Horning, Pennsylvania

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Horning, Pennsylvania
Horning is located in Pennsylvania
Coordinates: 40°20′15″N 79°59′29″W / 40.33750°N 79.99139°W / 40.33750; -79.99139Coordinates: 40°20′15″N 79°59′29″W / 40.33750°N 79.99139°W / 40.33750; -79.99139
Country United States
State Pennsylvania
County Allegheny
Borough Baldwin
Elevation 1,037 ft (316 m)
Time zone Eastern (EST) (UTC-5)
 • Summer (DST) EDT (UTC-4)
GNIS feature ID 1177432[1]

Horning is a neighborhood in the borough of Baldwin in Allegheny County, Pennsylvania, United States. It was the residence of miners of the Pittsburgh Terminal Railroad and Coal Company #4 Mine, which had a racially integrated workforce, unusual in that era.[2]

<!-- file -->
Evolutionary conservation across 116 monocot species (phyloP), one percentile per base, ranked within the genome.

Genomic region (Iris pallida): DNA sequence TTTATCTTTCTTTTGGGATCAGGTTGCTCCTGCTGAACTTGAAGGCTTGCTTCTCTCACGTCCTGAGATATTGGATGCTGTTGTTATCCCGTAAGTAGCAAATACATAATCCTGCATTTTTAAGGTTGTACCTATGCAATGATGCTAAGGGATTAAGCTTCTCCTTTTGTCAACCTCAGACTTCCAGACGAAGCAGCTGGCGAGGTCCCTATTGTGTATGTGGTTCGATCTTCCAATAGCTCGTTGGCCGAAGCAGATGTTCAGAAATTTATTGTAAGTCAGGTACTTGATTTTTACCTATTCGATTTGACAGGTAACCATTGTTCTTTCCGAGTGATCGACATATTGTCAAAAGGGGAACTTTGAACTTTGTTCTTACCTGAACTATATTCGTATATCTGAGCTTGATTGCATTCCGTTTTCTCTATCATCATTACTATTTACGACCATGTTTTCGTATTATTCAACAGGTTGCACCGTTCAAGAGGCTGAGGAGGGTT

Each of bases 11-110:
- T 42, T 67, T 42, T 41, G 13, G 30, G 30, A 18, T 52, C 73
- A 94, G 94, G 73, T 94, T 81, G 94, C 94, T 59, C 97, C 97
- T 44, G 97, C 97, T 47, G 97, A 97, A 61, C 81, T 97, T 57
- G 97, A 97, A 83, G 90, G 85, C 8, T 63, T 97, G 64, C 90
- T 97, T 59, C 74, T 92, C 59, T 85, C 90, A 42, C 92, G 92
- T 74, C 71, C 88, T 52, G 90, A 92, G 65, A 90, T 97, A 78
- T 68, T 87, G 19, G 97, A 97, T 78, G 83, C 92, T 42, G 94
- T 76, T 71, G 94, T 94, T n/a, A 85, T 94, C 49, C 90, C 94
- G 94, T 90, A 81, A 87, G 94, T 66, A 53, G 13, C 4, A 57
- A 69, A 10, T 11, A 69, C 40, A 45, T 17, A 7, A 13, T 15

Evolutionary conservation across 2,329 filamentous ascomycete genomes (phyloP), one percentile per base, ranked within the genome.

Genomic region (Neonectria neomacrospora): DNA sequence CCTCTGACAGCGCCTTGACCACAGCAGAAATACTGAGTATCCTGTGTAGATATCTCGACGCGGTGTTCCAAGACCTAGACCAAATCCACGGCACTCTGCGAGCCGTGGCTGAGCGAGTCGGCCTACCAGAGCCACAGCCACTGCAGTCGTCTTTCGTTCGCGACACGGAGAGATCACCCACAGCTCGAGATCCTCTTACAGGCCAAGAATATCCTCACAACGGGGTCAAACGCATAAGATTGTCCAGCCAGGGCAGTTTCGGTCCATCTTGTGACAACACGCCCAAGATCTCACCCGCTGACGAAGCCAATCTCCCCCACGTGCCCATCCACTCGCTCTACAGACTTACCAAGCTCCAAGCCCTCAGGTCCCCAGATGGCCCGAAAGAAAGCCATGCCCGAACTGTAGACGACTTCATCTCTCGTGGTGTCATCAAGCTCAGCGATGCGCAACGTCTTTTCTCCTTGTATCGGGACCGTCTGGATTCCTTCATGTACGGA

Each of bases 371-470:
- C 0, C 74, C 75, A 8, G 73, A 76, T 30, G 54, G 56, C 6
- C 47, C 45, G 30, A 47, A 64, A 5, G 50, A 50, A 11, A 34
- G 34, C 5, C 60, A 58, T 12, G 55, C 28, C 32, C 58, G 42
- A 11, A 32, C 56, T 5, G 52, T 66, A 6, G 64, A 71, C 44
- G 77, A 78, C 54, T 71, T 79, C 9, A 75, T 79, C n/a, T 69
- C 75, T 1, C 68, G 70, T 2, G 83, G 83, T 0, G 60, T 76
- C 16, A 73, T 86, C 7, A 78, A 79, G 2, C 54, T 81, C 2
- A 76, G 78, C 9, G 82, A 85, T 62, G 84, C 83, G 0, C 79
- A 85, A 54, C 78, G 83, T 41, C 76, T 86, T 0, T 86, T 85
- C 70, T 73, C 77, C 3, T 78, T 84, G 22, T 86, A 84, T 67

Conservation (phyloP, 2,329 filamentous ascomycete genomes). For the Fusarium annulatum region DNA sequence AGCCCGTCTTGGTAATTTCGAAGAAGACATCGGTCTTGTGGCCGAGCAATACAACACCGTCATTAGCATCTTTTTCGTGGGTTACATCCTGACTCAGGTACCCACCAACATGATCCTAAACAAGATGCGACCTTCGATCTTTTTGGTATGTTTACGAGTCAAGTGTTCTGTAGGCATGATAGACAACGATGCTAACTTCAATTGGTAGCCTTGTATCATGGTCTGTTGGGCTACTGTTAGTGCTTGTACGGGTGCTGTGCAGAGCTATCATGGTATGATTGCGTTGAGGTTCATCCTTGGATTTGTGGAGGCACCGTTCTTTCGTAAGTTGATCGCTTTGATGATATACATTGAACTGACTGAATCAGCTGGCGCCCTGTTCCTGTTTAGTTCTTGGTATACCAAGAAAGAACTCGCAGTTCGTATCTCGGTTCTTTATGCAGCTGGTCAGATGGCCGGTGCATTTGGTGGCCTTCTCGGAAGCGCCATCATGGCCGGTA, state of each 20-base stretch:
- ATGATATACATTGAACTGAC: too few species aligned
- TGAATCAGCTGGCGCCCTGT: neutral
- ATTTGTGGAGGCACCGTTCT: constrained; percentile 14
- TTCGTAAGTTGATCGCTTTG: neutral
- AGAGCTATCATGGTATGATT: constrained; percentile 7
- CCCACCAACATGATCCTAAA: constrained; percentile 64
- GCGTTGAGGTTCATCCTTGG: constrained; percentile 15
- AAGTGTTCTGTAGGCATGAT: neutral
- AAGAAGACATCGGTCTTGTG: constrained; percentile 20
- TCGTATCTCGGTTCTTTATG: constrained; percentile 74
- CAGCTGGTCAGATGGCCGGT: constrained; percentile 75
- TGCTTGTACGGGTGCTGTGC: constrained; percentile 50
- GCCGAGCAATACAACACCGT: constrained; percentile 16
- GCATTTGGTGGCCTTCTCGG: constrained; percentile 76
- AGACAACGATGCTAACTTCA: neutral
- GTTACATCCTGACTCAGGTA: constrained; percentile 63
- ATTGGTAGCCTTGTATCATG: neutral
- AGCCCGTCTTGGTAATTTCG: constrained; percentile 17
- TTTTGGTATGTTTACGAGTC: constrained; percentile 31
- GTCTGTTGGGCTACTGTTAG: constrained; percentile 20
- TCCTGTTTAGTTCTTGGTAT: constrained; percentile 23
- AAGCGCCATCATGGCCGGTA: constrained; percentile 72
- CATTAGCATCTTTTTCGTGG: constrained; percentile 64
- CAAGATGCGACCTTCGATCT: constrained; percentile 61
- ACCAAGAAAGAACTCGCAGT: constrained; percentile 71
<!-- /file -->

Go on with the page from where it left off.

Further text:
"D" Mine (Pittsburgh Terminal Coal Company #4)[edit]

Horning was founded at the opening of a coal mine along the West Side Belt Railroad by the Pittsburg Terminal Coal Company, about 1903. In 1905, Philip Murray was elected president of the United Mine Workers of America local in Horning. On February 3, 1926, 20 miners were killed in an explosion in this mine.[3] It was the scene of armed labor unrest in 1928.[4][5] The mine was closed October 5, 1939.[6]



  1. ^ U.S. Geological Survey Geographic Names Information System: Horning, Pennsylvania
  2. ^ Smith Brown, Eliza (2007). African American Historic Sites Survey of Allegheny County. DIANE Publishing Inc. pp. 178–179. ISBN 9781422314906. 
  3. ^ "Pictures Rescue work in Burning Mine". New York Times. 6 Feb 1926. Retrieved 19 December 2010. 
  4. ^ "Labor: Horror in Pennsylvania". TIME (Feb. 13). 1928. Retrieved 26 December 2010. 
  5. ^ "(Letters) Pittsburgh Terminal Coal Corp.". TIME (Feb. 27). 1928. Retrieved 26 December 2010. 
  6. ^ "Allegheny County Pennsylvania Coal Mine Index". Virtual Museum of Coal Mining in Western Pennsylvania. Retrieved 26 December 2010.